“I want to ask you—and you should ask yourself this question: What is your goal with your family and your children? If your goal with your family and your children is to preserve and to perpetuate your ethnicity, and you have decided to immigrant to America, you may have just made the biggest mistake of your life.”
The following statement really caught my attention from a Japanese convert, “Mustafa”, in which he stated:
“When I converted, and as a Japanese citizen, Islam was a bit intimidating to me. I bought the Qur’an but I thought about giving up. But one day I went to the mosque, and I saw people with suits and ties, I felt reassured.”
There are numerous examples in the Prophetic period of the enormous role that culture had to play in making Islam “normalized”, a component often overlooked in conversion today where often conversion is rooted in protest, not against idolatry, but against authority.
In a 2009 article, Becoming Sinless: Converting to Islam in the Christian Solomon Islands, Debra McDougall investigates the nature of conversion to Islam in the Solomon Islands. Aside from merely being an interesting article to read, McDougall brings to light via citing Scott Flower, a query we here in America should stop and ask ourselves: are we, on an institutional level, a service-based community? Should we be?
In one of the few scholarly works on the topic (namely, Islam being inextricably linked with political violence and terrorism), Scott Flower (2008) argues that such speculations (on the part of the Melanesian government) are unfounded. He suggests that indigenous converts are drawn to the goods and services that Islamic organizations provide and are attracted to Islam because it resonates with indigenous cultural practices1 (parentheses and emphasis mine).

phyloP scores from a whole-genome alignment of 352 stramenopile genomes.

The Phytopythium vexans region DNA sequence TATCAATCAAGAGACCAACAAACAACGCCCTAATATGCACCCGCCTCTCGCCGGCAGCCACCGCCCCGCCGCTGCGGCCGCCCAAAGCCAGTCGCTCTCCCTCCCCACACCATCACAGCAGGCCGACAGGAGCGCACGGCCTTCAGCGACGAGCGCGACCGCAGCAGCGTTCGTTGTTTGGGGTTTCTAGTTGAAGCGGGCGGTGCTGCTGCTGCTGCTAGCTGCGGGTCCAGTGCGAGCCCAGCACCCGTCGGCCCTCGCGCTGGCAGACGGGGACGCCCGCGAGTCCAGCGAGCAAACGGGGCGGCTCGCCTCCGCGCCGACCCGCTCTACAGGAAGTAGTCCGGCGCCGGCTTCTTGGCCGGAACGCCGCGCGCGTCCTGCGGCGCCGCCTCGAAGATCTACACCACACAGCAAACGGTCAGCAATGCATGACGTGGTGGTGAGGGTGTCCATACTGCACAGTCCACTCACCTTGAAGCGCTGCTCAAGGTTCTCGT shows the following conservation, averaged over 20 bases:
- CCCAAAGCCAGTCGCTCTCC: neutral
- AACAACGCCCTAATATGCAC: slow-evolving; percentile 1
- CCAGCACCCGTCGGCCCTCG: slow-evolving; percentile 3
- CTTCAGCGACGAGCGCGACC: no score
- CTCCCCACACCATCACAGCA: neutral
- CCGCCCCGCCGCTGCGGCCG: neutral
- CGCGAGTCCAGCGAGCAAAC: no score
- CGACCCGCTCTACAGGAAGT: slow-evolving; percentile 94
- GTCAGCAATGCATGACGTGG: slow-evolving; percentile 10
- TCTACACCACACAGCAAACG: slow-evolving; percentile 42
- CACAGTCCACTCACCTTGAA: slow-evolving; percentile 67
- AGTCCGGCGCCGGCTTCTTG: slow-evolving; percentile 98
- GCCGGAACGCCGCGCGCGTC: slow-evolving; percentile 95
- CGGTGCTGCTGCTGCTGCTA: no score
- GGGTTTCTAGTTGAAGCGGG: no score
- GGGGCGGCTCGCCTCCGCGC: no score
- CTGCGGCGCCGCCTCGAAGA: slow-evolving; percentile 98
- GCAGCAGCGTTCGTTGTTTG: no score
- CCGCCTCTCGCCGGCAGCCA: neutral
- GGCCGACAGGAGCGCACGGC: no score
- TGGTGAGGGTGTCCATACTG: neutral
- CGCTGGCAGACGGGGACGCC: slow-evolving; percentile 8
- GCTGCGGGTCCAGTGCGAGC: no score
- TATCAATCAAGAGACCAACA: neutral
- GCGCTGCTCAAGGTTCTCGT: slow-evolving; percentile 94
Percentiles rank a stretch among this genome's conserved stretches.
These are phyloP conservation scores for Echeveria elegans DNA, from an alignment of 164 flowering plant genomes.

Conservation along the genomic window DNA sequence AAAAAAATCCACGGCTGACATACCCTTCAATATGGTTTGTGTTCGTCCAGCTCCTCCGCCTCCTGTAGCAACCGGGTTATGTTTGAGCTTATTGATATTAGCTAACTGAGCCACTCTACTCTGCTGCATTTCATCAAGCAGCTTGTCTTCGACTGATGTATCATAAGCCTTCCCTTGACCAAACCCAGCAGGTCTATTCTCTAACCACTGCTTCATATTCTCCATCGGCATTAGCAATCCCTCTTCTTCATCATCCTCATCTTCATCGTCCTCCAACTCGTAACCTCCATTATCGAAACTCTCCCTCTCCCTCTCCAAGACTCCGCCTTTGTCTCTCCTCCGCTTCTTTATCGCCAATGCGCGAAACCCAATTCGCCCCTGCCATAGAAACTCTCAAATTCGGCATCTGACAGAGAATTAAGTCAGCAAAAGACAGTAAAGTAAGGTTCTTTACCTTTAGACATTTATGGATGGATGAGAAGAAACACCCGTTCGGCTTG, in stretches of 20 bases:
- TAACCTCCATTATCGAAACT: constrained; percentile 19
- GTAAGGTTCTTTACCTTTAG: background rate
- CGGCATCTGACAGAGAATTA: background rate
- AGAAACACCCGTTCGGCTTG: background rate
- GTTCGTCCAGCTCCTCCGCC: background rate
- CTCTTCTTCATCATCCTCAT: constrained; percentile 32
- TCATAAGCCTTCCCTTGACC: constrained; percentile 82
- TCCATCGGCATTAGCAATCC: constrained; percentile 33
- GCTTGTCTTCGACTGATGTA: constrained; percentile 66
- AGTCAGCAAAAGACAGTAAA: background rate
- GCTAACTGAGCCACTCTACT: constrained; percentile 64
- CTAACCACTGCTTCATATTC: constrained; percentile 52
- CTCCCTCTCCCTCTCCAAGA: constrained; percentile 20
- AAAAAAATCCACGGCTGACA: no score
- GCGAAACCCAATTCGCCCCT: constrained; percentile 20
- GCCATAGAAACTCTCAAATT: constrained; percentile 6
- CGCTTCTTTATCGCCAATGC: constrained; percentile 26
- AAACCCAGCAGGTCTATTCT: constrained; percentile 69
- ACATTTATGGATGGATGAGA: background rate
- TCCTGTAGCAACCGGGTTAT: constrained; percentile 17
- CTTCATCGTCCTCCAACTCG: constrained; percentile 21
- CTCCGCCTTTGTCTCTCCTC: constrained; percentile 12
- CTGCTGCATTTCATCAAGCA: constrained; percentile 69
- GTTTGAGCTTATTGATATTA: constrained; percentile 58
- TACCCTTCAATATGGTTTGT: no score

When I reflect back on my own conversion and admittance into the Muslim community, I would concur that I was indeed drawn to perceived goods and services in the Muslim community. For myself, this amounted mainly to socializing and fraternity. However, I clearly see that our community is having ever greater demands placed on it to provide all manner of services (for convert and non-convert alike) such as family counseling, mental health counseling to financial planning. But what I’m most curious about is McDougall’s last statement: Islam’s resonance “with indigenous cultural practices”. I wonder, is this the case? While attending a khutbah today, I heard a sermon whose theme centered around the notion of silah al-rahm, or the maintaining of kinship, taken from the hadith:
ليس الواصل بالمكافئ ولكن الواصل الذي إذا قَطَعت رحمُه وصلها
“The person who perfectly maintains the ties of kinship is not the one who does it because he gets recompensed by his relatives (for being kind and good to them), but the one who truly maintains the bonds of kinship is the one who persists in doing so even though the latter has severed the ties of kinship with him.” (Sahih al-Bukhari, hadith 322)
The khatib delivered an excellent khutbah but when it came to referencing maintaining family ties, his only reference was to Muslims who need to work on maintaining ties with families overseas. The idea or notion of converts, who often have much more delicate and complicated familial relations, failed to come to mind. This is indicative of how our community thinks of converts: reverent yet remote. I say this not in condemnation of any personal khatib or speaker but to raise awareness of persistent and enduring issues in our community that sadly, continue to fall short of notions that draw people to Islam. What is illuminating here is that the services that one segment needs (i.e., converts), will often resonate and find need in its counterpart (i.e., non-converts). And while our community will never be a utopia, we can, God willing, take steps to make it better and come closer to delivering the goods.
1. McDougall, Debra. “American Anthropologist Volume 111 Index.” American Anthropologist 111.4 (2009): 480-91. Web. 27 June 2014.